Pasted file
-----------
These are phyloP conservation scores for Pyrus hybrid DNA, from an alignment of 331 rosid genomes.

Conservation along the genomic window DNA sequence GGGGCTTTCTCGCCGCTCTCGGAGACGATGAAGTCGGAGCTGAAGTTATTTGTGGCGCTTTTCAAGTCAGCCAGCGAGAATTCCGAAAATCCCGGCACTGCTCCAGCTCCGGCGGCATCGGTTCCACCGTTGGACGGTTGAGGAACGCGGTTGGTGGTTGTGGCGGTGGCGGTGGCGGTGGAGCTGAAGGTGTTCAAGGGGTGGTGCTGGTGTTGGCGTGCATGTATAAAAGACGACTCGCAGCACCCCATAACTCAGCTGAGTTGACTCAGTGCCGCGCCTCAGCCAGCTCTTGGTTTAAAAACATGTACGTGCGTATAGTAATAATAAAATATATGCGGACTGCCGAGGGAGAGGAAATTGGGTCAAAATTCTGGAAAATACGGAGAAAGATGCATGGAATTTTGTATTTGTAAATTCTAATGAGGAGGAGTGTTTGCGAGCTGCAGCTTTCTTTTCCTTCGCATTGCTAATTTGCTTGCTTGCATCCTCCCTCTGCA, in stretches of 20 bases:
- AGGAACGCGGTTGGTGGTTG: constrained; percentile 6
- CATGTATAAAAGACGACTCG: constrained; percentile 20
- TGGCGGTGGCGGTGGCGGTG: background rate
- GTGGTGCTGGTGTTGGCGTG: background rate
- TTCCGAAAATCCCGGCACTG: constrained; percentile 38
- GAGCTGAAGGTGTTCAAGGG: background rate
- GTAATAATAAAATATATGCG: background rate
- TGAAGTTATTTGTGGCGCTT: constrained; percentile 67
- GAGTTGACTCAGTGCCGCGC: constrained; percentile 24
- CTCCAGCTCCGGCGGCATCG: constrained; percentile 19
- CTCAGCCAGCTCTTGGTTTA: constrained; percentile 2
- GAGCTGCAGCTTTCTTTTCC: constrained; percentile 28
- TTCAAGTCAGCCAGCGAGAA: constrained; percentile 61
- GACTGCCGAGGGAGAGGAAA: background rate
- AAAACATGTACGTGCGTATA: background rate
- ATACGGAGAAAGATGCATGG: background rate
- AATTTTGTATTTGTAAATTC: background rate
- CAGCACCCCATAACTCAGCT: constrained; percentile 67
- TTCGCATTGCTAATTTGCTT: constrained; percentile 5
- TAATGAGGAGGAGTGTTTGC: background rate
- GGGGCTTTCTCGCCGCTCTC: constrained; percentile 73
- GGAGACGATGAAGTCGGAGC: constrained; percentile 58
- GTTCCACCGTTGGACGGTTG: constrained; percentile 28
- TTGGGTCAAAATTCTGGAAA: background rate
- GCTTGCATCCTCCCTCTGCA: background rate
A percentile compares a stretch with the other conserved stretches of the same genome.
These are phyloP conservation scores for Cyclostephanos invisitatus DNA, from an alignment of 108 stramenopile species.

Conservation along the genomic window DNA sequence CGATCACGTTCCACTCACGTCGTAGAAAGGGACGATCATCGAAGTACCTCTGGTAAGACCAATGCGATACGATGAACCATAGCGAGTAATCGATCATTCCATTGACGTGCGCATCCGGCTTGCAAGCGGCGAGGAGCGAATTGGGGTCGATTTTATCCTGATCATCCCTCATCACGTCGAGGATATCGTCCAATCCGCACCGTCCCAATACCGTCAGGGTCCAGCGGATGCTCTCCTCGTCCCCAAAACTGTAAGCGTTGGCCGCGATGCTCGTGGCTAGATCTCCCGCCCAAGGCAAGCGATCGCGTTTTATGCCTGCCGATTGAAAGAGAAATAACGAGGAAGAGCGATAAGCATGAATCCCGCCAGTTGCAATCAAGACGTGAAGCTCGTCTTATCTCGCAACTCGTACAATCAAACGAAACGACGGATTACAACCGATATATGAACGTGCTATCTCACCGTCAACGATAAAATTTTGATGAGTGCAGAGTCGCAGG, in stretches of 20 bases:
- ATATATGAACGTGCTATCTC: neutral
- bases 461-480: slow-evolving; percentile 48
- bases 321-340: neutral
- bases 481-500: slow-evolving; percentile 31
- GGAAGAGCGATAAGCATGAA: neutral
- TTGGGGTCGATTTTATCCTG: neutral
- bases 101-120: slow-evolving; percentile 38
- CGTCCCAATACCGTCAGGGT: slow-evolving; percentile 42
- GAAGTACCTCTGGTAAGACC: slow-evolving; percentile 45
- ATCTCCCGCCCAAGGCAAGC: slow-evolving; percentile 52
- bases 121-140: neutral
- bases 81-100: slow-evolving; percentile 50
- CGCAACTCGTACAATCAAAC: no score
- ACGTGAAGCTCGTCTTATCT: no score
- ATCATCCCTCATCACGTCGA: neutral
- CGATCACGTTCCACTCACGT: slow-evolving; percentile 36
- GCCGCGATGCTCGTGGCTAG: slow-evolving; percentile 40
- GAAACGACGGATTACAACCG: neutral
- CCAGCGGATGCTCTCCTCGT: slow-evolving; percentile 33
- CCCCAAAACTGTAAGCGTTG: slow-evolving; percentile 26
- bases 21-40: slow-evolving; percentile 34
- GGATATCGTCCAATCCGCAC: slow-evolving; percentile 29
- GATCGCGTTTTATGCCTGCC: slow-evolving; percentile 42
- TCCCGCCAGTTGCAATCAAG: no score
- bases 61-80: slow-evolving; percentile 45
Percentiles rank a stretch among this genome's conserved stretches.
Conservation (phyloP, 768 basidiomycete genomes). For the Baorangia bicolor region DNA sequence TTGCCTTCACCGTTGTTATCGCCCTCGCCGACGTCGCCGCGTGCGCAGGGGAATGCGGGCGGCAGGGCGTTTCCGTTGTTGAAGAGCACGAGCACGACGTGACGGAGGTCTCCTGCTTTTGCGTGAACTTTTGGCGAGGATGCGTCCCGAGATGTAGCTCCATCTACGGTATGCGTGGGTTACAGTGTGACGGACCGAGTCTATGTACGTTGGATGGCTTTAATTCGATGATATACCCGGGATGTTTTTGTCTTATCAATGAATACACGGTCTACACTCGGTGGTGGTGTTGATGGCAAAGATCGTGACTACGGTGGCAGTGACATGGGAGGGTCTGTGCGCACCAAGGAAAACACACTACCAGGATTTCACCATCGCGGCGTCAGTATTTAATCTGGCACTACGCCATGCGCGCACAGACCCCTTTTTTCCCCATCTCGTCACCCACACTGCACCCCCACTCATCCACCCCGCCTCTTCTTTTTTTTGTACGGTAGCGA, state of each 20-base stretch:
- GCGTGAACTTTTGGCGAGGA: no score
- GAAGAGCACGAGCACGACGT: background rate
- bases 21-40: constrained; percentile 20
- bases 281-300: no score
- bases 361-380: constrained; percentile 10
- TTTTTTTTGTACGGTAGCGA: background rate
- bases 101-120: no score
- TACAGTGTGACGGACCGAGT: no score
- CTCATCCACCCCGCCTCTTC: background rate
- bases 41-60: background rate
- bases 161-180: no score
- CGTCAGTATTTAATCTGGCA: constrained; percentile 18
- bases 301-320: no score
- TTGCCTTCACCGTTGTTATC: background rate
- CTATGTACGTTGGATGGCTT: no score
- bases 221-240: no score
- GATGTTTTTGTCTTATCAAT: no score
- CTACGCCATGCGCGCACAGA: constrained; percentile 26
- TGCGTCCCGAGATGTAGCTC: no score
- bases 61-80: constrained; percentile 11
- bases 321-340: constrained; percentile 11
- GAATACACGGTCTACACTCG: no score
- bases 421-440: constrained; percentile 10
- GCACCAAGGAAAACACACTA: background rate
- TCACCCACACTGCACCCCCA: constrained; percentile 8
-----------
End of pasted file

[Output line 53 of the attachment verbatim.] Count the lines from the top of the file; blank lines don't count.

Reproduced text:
- GATCGCGTTTTATGCCTGCC: slow-evolving; percentile 42